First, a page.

Beethoven’s final sonata, Op. 111, widely felt to be the greatest piano sonata ever written, is perhaps the most comprehensive self-portrait ever entrusted to the keyboard. Here, to a degree unmatched in any other work, we find Beethoven the titanic struggler with Fate (the turbulent, highly disciplined 1st movement, which uses every resource available in the piano of his time) and Beethoven the transcendental mystic (2nd movement), whose journey through the extremes of pain and despair resulted in music whose purity, serenity and awe are beyond the power of words to describe. Formally a theme and variations, this valedictory movement amounts by general consent to the most profound amen in pianistic history.

In purely instrumental terms, Beethoven expanded the tonal palette of the piano into realms scarcely hinted at before. His late sonatas are as supremely idiomatic as anything by Liszt, Chopin or Debussy, all of whom he prefigures in one way or another (not least in the mystical haze of his pedal markings in such works as the so-called ‘Moonlight’, ‘Tempest’ and ‘Waldstein’ sonatas). At the same time he seems frequently to have envisaged the piano as a kind of surrogate orchestra. Certainly no pianist, no composer, had ever made such revolutionary demands of the instrument before.
The Classical concerto reached its climax with Beethoven, who also forged the key to the Romantic concerto of the nineteenth century. Among Beethoven’s major innovations was the increased importance of the orchestra, to the extent that his last two, despite their three-movement layout, can almost be perceived as symphonies with piano obbligato. He was also the first composer to link movements together without a break (specifically, the middle and last movements of his Fourth and Fifth Concertos).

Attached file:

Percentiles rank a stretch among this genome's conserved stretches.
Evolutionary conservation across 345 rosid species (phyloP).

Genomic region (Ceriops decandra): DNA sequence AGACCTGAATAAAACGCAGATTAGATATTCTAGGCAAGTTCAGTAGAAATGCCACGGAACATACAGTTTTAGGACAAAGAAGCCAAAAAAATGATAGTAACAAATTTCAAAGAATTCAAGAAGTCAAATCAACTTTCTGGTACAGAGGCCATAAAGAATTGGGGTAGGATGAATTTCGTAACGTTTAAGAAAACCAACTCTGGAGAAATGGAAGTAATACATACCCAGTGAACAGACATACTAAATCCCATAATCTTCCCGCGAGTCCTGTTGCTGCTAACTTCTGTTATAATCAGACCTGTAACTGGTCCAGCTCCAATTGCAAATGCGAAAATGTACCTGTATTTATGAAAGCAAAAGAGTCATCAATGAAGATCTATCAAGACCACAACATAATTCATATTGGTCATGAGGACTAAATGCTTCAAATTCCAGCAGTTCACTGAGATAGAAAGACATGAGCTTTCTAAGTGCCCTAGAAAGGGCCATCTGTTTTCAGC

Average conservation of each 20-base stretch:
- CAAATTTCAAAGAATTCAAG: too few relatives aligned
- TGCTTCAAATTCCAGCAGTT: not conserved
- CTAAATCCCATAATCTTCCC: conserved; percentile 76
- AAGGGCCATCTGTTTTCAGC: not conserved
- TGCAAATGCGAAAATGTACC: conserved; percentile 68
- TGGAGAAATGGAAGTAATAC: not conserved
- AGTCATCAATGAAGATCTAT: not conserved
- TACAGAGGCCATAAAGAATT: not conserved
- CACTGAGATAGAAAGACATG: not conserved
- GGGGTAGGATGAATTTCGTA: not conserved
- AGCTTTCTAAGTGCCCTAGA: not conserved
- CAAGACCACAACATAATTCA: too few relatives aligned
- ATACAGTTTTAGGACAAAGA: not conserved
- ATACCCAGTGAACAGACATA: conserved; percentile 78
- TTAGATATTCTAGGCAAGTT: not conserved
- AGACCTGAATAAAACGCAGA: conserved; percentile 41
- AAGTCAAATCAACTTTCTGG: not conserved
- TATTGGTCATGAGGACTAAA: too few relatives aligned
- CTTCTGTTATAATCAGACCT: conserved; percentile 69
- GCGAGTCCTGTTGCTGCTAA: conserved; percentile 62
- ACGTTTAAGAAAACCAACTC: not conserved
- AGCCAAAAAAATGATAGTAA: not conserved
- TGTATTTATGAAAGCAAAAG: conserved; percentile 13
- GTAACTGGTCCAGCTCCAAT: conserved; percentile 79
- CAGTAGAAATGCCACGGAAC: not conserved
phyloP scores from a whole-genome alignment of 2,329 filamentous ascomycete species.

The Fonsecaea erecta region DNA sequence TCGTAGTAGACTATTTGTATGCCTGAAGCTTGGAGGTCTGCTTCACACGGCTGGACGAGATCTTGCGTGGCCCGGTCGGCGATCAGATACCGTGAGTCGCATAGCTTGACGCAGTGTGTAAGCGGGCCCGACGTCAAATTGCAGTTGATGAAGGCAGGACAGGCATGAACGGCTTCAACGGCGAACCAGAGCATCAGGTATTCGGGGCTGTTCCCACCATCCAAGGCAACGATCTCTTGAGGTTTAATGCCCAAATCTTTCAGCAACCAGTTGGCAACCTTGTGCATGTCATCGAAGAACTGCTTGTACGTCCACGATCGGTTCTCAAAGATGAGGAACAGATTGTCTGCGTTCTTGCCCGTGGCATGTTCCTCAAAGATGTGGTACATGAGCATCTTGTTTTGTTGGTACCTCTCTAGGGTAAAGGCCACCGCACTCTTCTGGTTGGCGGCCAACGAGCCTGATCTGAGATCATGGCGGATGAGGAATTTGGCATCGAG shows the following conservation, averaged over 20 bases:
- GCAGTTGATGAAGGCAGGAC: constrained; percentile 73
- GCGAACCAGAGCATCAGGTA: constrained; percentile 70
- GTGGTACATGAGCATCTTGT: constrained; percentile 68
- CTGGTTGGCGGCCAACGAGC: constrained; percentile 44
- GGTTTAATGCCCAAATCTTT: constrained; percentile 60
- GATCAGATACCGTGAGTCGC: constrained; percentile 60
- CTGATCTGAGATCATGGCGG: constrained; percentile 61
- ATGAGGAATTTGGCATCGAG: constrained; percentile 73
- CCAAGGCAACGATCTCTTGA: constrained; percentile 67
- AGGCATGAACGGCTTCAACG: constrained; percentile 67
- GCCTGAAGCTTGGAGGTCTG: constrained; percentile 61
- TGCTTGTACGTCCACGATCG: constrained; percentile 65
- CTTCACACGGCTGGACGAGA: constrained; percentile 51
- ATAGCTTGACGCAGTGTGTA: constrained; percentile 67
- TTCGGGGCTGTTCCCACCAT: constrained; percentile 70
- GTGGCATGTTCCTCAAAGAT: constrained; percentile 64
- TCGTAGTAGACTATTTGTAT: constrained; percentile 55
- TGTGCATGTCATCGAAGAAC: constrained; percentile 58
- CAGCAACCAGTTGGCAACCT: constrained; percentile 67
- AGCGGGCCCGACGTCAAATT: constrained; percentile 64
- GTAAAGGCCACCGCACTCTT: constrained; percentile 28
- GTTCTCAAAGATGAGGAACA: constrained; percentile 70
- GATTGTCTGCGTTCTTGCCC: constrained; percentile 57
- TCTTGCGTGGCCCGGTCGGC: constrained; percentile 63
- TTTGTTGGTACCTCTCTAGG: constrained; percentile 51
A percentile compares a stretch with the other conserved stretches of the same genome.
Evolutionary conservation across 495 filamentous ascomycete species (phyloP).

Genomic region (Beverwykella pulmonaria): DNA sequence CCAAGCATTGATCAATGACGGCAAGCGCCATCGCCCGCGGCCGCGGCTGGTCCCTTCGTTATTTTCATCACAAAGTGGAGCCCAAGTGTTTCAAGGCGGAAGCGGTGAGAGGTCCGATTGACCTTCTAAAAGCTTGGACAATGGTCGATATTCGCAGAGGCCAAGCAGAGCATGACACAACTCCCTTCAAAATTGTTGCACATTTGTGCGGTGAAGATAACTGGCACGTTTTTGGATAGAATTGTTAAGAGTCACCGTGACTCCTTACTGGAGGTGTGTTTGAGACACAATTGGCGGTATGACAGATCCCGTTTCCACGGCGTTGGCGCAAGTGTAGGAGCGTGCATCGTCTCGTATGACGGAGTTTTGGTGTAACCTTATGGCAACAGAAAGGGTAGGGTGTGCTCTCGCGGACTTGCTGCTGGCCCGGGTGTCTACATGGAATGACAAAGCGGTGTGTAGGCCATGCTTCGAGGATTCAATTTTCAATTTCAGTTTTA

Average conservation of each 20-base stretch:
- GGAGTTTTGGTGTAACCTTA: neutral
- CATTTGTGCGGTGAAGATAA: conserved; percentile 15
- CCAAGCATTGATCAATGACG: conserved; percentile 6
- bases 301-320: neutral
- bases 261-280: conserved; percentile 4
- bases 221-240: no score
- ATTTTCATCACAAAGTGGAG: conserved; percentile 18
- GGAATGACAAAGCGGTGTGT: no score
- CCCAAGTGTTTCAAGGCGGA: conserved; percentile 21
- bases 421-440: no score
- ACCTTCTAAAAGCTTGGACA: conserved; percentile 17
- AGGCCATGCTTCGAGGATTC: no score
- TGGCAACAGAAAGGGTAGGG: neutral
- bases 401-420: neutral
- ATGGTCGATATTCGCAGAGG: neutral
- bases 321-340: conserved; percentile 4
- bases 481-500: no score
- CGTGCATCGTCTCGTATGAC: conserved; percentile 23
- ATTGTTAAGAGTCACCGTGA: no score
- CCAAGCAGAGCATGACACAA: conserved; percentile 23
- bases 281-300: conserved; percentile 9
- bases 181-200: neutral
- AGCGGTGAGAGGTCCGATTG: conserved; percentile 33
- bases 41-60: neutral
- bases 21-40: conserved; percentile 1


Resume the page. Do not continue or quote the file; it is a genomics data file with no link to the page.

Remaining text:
If Beethoven’s first two concertos can be seen as further developments of the Mozartian model, the Third, in C minor, introduces us to a new figure in the history of the form, and again it mirrors developments in the outside world. Here we get our first glimpse of the Romantic hero in the concerto, the glorious (sometimes vainglorious) individual who dares to stand apart from society and hurl thunderbolts at conventional assumptions.

In his Fourth Concerto he begins the work with a short piano solo, which the orchestra then answers with one of the most magical key changes ever conceived. And in the Fifth (the ‘Emperor’) he allows the orchestra a single introductory chord before the soloist grandiloquently enters with a long, brilliant and resplendent cadenza, enhanced by two widely separated chords of support from the orchestra. With the piano’s heroic credentials firmly established, the orchestra then takes over with an exposition of extraordinary grandeur. For all the heroics of the solo part, this is no Romantic ego-trip but one of Beethoven’s most tightly ‘organic’ works - yet the prevailing feeling is expansive rather than compressed.
Graf Pyramid Piano 1829 (click to enlarge)